The beginning of a new year is a great time to think about all the patients we helped, and which surgeries they required to get better.

This will give you a feel for which surgeries are most common.
So here are the top 10 surgeries at Harrisburg Regional (

1. ACL surgery
TPLO is THE most common surgery we perform, by far (Tibial Plateau Levelling Osteotomy).
But there are other techniques we can use, depending on what each individual patient needs:
. Lateral suture, or nylon repair
. TWO (Tibial Wedge Osteotomy)
. TTA (Tibial Tuberosity Advancement)
A common pitfall is to assume that a certain technique is appropriate for this size dog, or that weight, or that breed.
In reality, each procedure needs to be tailored to each pet. That’s the benefit of having access to different options.

2. Tumor removal
This list is sadly endless: in and under the skin, in the chest, in the bone (which requires amputation), in the belly (see below), in a toe…
Thankfully, not all tumors are cancerous, and we’ve removed many benign masses.
You can read more about Luke, who had jaw cancer surgery: and Abbey, who had lung cancer surgery:

3. Joint dislocations
The most common dislocation affects the kneecap, mostly in dogs, and occasionally in cats.
It causes pain by progressively destroying the cartilage. Other dislocations last year involved the pelvis (sacro-iliac luxation) and the hip.

4. Belly surgery

We performed belly surgery (aka laparotomy) for a variety of reasons:

  • removing foreign bodies
  • removing bladder stones
  • removing body parts: gallbladder, benign or cancerous masses (liver, spleen, kidney…)
  • allowing a dog to pee or a cat to poop
  • taking biopsies (intestine).

A few wise clients who knew their dog is at risk for “bloat” (twisted stomach) requested a preventive procedure called a prophylactic gastropexy.

By tacking the stomach to the inside of the belly, we can prevent the twisting of the stomach.
It is a life-saving procedure that should be considered in Great Danes (the #1 breed for this disease), German shepherds, Labs, and several other large dog breeds.

5. Fractures
We’ve repaired a number of broken bones, mostly in the legs, and occasionally in other areas, such as the jaw.
Most pets jumped or fell, some were hit by a car. One was hit by a golf cart. Our youngest patient was a 3 week old pup!


6. Laryngeal paralysis
Dogs, mostly Labs, can have a condition that paralyzes their larynx, a.k.a. voice box, and causes them to suffocate. It’s a very stressful condition. Fortunately, surgery (a “tie back”) allows them to have a wider airway, which typically works very well. These patients quickly go from suffocating to being able to breathe comfortably.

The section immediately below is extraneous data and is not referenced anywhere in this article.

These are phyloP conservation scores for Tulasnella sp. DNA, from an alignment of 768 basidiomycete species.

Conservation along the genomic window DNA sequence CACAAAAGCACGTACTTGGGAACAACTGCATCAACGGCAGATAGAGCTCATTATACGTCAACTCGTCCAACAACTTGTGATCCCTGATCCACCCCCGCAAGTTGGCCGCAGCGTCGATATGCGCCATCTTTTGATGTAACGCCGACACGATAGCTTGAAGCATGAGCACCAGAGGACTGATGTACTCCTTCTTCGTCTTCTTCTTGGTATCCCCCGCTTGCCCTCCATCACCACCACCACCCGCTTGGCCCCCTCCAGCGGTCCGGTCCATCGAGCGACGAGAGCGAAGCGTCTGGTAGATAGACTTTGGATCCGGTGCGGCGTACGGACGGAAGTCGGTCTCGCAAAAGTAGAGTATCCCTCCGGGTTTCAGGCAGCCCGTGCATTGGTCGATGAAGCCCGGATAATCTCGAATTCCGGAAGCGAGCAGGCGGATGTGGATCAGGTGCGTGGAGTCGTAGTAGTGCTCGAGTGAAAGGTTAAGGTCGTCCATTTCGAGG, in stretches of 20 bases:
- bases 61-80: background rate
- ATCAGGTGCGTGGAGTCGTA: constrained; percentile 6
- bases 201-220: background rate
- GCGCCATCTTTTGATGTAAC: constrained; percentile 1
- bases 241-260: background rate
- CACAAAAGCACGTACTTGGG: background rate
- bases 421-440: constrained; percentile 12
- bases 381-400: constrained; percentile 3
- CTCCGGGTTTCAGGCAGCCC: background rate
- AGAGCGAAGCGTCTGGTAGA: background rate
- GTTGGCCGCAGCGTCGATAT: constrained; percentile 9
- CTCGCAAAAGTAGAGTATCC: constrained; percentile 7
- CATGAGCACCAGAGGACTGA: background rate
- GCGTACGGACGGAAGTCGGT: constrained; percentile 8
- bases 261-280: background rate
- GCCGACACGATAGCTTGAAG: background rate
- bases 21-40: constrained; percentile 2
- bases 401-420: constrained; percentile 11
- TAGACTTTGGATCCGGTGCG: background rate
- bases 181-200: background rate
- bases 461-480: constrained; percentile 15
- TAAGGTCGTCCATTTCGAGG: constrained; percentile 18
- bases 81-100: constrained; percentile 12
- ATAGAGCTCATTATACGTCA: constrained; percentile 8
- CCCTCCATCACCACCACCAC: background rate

7. FHO

FHO (Femoral Head Ostectomy) was performed in a variety of situations:

  • hip dysplasia
  • hip fractures
  • deterioration of the bone (e.g. Legg Perthes disease) in small breed dogs.

During surgery, the “ball” of the hip (femoral head) is removed. Scar tissue then builds up to reconnect the thigh bone to the pelvis and allow the pet to function.

8. Amputation

The leg amputations we performed were due to:

  • bone cancer (dogs and cats).
  • fractures that were not treated surgically initially, and healed poorly.

We also amputated tails, toes… and the tip of a dog’s penis!

9. Hernias
A hernia is a condition where an organ ends up where it shouldn’t be. There are several types of hernias.
A perineal hernia is a condition where organs (mostly fat, occasionally intestine or even the prostate or the bladder) slip through weakened muscles in the pelvis, and slide along the rectum. The end result is a bulge on one side (or sometimes both sides) of the anus.

Why are the muscles weakened? Most of the time, the condition happens in unneutered dogs (rarely in females and neutered dogs). Therefore, we think that in most patients, testosterone from the testicles causes some muscles in the pelvis to shrink.

The best prevention is to neuter male dogs early in life.

10. TECA
Total Ear Canal Ablation (TECA) is the best solution for dogs (most often Cockers) and cats who have repeated ear infections. Those can be very painful and some of these pets become head shy or even aggressive.
Sadly, many of these dogs are treated, sometimes for years, with medications, which can’t even go down into the ear canal because it has become so swollen.

TECA is an invasive procedure, with possible complications, which fortunately works very well in the majority of patients.

Remembering some of the surgeries we’ve performed in 2021 is also a great time to give credit to the wonderful vets, nurses, and pet owners who have been caring for these cats and dogs.

Phil Zeltzman, DVM, DACVS, CVJ, Fear Free certified